This Visionary Chef Has Unlocked the Secrets of the Sea Floor. Can He Change the Way We Eat?

Photo by Allen J. Schaben/Los Angeles Times via Getty Images

Chef Ángel León’s expeimental dishes at Aponiente, his three Michelin starred-restaurant in the Spanish port town of El Puerto de Santa María, across the bay from Cádiz, showcase his culinary innovation and commitment to sustainability. Consider unexpected ingredients like “discarded fish parts to make mortadella and blood sausage and chorizo,” the “parts of a tuna’s head to create a towering, gelatinous, fall-apart osso buco,” and varied underwater flora presented on plates as sea pears, tomatoes, and artichokes. “He built his menu around pesca de descarte, trash fish: pandora, krill, sea bream, mackerel, moray eel,” writes Matt Goulding in a profile of the chef at Time magazine. “But in León’s mind, these are some of the most noble and delicious creatures in the sea.”

Known in Spain as “the Chef del Mar,” León has big plans: harvesting seagrass off different stretches of the coast and transplanting it to the Bay of Cádiz, near his restaurant, with the long-term aim of domesticating eelgrass and growing a vast “underwater garden for human beings.” Scientists have known that seagrasses are “one of the most vital ecosystems in the fight against climate change,” writes Goulding, but what’s lesser-known is that seagrass contains “clusters of small, edible grains with massive potential” — and it’s León who is exploring its possibilities.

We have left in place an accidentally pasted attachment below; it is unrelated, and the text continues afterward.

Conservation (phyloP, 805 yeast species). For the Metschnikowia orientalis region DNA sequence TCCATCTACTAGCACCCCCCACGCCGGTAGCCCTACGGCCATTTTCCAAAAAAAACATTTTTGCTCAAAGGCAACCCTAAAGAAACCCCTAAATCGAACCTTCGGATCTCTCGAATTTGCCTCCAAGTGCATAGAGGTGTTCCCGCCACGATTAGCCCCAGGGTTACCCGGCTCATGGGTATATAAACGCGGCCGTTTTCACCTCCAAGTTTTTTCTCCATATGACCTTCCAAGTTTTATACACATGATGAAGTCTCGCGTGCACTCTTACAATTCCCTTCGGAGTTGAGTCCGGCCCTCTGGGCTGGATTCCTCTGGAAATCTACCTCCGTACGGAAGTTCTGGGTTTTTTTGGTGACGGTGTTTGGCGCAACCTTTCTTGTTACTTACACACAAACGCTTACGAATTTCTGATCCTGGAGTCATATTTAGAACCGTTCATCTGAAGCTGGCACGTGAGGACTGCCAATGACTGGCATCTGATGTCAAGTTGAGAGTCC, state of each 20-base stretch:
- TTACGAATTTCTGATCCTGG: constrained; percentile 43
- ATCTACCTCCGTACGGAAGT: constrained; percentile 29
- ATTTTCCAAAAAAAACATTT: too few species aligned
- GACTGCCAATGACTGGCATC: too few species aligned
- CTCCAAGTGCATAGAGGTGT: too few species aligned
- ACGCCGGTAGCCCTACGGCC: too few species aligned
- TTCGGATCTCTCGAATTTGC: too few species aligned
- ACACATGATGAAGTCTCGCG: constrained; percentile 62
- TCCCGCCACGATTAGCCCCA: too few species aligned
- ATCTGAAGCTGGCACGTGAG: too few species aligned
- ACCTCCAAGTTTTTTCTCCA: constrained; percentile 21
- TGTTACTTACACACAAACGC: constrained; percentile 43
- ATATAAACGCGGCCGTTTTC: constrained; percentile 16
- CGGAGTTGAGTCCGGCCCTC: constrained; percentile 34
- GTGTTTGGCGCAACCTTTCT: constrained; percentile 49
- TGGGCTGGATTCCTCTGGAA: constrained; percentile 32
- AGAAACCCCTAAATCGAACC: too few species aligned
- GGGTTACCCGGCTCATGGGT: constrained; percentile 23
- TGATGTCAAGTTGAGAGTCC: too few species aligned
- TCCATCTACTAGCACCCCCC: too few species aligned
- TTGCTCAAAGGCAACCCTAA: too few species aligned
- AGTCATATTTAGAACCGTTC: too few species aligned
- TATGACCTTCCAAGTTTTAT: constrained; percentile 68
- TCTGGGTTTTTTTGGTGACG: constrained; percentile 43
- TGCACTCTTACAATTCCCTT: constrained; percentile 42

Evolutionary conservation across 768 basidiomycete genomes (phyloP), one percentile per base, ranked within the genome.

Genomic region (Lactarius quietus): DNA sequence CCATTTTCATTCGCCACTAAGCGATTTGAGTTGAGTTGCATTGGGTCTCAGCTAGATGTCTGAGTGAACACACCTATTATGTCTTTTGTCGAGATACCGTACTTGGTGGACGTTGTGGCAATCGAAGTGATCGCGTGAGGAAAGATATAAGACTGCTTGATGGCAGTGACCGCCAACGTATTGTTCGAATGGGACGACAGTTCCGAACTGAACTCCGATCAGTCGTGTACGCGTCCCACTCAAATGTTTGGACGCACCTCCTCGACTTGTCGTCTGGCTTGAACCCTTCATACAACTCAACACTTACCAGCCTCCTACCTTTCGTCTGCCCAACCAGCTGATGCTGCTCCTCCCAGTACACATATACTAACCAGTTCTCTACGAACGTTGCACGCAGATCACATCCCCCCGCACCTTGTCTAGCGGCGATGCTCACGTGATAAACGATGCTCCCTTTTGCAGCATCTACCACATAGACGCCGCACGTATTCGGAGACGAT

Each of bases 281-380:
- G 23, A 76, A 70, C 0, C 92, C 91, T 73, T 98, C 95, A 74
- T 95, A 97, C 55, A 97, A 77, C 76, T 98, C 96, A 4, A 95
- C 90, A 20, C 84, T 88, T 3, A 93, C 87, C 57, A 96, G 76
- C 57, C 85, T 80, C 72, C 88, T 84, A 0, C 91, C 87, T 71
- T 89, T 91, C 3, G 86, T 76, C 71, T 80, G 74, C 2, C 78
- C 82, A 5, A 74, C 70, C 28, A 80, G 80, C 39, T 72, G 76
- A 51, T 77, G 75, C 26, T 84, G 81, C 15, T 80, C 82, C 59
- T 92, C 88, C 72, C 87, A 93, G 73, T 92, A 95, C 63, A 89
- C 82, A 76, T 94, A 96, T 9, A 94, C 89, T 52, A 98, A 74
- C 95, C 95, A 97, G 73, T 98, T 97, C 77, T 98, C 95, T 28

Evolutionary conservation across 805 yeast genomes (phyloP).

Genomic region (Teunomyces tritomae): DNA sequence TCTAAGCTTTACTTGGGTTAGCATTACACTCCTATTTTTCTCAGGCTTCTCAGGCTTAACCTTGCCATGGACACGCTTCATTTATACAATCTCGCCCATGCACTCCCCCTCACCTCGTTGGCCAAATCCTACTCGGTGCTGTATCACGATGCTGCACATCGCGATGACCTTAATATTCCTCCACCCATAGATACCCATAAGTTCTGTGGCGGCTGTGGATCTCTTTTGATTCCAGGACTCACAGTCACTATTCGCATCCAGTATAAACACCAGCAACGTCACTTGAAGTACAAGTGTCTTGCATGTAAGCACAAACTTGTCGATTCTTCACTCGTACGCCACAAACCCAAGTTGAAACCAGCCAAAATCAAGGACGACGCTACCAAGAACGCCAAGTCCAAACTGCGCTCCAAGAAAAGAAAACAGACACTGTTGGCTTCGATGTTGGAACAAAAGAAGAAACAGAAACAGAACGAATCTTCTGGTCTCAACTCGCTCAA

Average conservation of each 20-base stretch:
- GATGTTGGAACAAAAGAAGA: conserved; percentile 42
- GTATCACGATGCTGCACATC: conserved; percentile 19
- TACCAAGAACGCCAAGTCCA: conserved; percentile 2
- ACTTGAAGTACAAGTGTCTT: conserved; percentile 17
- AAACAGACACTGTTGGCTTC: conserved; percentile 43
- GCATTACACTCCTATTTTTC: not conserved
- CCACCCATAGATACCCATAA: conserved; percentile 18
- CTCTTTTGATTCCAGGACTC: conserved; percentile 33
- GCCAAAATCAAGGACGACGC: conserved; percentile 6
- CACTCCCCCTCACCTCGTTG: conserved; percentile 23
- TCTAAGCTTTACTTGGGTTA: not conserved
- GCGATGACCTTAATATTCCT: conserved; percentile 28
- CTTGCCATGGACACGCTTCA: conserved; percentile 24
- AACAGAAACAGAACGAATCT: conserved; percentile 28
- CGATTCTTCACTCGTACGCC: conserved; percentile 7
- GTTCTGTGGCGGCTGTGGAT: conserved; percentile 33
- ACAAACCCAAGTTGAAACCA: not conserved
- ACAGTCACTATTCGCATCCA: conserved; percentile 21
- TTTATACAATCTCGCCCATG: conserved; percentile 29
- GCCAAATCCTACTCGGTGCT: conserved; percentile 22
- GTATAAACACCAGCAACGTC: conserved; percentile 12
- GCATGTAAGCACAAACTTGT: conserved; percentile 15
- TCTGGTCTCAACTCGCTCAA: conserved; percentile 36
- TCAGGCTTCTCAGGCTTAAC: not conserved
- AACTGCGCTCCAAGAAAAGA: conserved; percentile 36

He sees the region’s vast network of estuaries overflowing with flora and fauna—tiny, candy-sweet white shrimp, edible seaweeds like marine mesclun mix, sea bream and mackerel in dense silver schools. He sees a series of mills, stone-built and sea-powered, grinding through grains for the region’s daily bread. A wind-swept, sun-kissed saltwater economy, like the one that once made Cádiz a center of the world.

Zostera grains look more like amaranth or a chia seed than rice—a short, pellet-like grain with a dark complexion. León boiled it like pasta, passed me a spoonful, then watched me closely as I processed. The first thing you notice is the texture: taut-skinned and compact, each grain pops on your tongue like an orb of caviar. It tasted like the love child of rice and quinoa with a gentle saline undertow.

But there is something extraordinary about seagrasses: they are the only plants that flower fully submerged in salt water. They have all the equipment of a terrestrial plant—roots, stems, rhizomes, leaves, flowers, seeds—but they thrive in under-water environments. Seagrasses like Zostera marina are eco-system engineers: the meadows they form along coastlines represent some of the most biodiverse areas in the ocean, playing host to fauna (like seahorses, bay scallops and sea turtles) that would struggle to survive without seagrass.

But anthropogenic forces—climate change, pollution, coastal development—have threatened eelgrass meadows across the world. As León and team refine the conditions for large-scale cultivation, they hope to facilitate its growth along coastlines around the world—Asia, North America and, above all, across the Straits of Gibraltar in Africa—turning millions of hectares into a source of food, protection against erosion and a weapon against climate change.

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